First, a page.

credo smallThis is a book about the Africa in which we grew up, the Africa, which we know. It describes the Africa that has gone away, like clouds passing over the land. In this book, Madam Linda brings out a beauty that belonged to an Africa that used to be.

This book that Madam Linda Smith has written is a book that will live for many years. It is written by someone whose eyes are wide open, whose mind remembers. This book reveals many things that should be of interest to people who wish to know about Africa. It is not just a book about history, a book about what happened when and where. It is a book that reveals important things about this Dark Continent.

First of all, let me say that it deeply entertains both the earthly mind and undying spirit within all of us. It is book of a kind that would never be written again. It speaks to the heart of the poet, the heart of the observer, the heart of the lover of nature, the heart of the lover of people.

This book is for those who want to understand Africa and look beyond the curtain to what once was. Be prepared to smile, be prepared to be angry, and be prepared to weep. This is a book that looks behind the scenes and records the events that affected millions of people of all tribes and races. There are those who want us to forget Africa’s turbulent past. There are those who want us to forget the misery and bloodshed of this troubled, beautiful continent.

Happy is the soul of the poet, who like this young lady, brings back the romance and the beauty that once was our country. This is a book for caring, thinking people. I cannot recommend this book more.

Africa’s highest Sanusi (oldest form of traditional healer), ‘Nyanga (healer) and Sangoma (diviner or priest).

Snippets from a few chapters

Chapter 1
Africa – Breathlessly Beautiful, but Brutal and Ruthless
They came thundering through the thick dark bush in their thousands, on roads carved through tall, towering trees, in big American left hand drive cars with blue number-plates, fleeing the madness that had erupted in the Belgian Congo. Some of the cars were laden with whatever their occupants could grab and others were empty of possessions. This was shortly after the Belgian Congo gained Independence from Belgium on 30 June 1960.
Word got out that a mutiny was brewing, and members of the African population sought to seize weapons from Belgian soldiers by brute force. The Belgians in Leopoldville fled their homes seeking safety in hotels and other venues. Their homes and other buildings had been rampaged by wild-eyed dagga and alcohol-crazed demented Africans, demandingly searching for weapons. Belgian military men who were in possession of firearms had been followed for days, and were stripped, not only of their guns, but every item of clothing they wore and were paraded naked through the streets. Power-crazed madmen held their families at gunpoint. ……………………..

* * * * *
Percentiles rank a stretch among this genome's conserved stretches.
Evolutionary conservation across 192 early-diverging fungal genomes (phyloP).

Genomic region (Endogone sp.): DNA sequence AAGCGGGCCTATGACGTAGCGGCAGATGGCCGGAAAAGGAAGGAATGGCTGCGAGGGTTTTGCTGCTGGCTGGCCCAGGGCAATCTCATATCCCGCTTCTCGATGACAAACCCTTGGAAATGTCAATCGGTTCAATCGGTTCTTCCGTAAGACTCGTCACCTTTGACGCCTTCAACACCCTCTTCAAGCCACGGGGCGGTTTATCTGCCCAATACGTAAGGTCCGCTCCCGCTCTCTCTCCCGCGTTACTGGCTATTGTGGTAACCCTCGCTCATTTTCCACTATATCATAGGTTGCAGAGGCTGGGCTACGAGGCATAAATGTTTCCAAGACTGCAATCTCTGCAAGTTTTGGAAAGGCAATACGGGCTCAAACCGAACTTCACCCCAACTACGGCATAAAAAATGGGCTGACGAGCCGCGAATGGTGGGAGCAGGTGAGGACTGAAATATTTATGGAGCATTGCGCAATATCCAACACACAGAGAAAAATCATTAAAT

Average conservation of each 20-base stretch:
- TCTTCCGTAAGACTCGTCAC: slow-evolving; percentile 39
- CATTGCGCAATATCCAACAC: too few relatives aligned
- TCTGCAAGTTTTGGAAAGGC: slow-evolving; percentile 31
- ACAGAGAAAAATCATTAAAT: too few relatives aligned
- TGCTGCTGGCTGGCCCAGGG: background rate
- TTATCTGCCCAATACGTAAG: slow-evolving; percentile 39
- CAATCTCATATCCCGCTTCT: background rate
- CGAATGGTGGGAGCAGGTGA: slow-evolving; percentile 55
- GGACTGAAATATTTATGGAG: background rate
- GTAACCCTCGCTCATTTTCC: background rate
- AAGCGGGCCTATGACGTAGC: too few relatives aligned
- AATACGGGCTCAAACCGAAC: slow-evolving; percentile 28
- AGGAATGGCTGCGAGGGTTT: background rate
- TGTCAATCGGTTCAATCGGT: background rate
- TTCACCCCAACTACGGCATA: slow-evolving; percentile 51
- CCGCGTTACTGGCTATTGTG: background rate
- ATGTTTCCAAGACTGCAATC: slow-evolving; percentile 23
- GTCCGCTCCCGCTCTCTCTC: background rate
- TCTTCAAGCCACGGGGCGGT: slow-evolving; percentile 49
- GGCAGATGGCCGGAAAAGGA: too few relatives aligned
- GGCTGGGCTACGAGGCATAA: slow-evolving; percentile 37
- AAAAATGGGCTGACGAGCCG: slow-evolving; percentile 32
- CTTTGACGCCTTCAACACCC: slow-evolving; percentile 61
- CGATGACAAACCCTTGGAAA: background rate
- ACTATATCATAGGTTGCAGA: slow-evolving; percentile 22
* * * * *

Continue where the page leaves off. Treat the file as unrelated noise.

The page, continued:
My family lived in Mufulira, in Northern Rhodesia, a small mining town on the Copperbelt situated a mere ten miles from the Belgian Congo border. It was the ‘Rhodes and Founders’ weekend and my ninth birthday, Sunday 11July 1960. We spent the day motor boating and water-skiing on the Mindola Dam near Kitwe, 31 miles away. It was a warm but windy day and we had to climb the vertical steps into the yachtsmen’s lookout tower to light the nine candles on my iced chocolate birthday cake.

In the late afternoon on our way back home a flood of on-coming cars with foreign blue-number-plates were travelling in the opposite direction. This warned us that something was amiss. The Mufulira community had sprung into action and high school kids were on the roads directing the traffic. Friendly and empathetic mining families temporarily accommodated many of the refugees. Others were given petrol if needed and sent on to surrounding Copperbelt towns. They formed an endless convoy on the broad roads, making their sad and painful way down through Northern Rhodesia and into Southern Rhodesia. ……….

On hearing these abominable tales, some miners from Kitwe and Mufulira, immediately entered this war-torn territory and braved the flying bullets to rescue those terrified and destitute souls who had no other means of escape. These atrocities, and the goodness of the people that selflessly rendered assistance, left an indelible impression on me. Empathy is an inspiring motivator and many great and heroic deeds are committed in its name. In a world of falsehood, hypocrisy and corruption, the truth is that we are each prompted to help those who are in trouble, for we each have an amazing potential for goodness.
Many lives were destroyed in those few days, but when the evening came, unperturbed by man’s plight, the stars lit up the night sky and in the morning, the sun rose in the east, the birds sang and life went on. Many hearts bled for the sorrow of such a massive tragedy, but the blundering and butchering has continued for many decades.
The two Rhodesias, rich in warmth and generosity, rose to the occasion and assisted those flocking into these countries. Emergency committees were set up to provide accommodation, food and medical assistance. Hercules aircraft flew refugees into Southern Rhodesian towns and cities. All their worldly possessions were contained in a small packet. These people were housed wherever possible until further arrangements could be made. The Belgian authorities in the Congo had simply abandoned all their commitments and taken the first planes out. Planes arrived to collect the citizens of Belgian descent who were willing to say farewell to Africa.

‘And ever has it been that love knows not its own depth until the hour of separation.’
The Prophet. Kahlil Gibran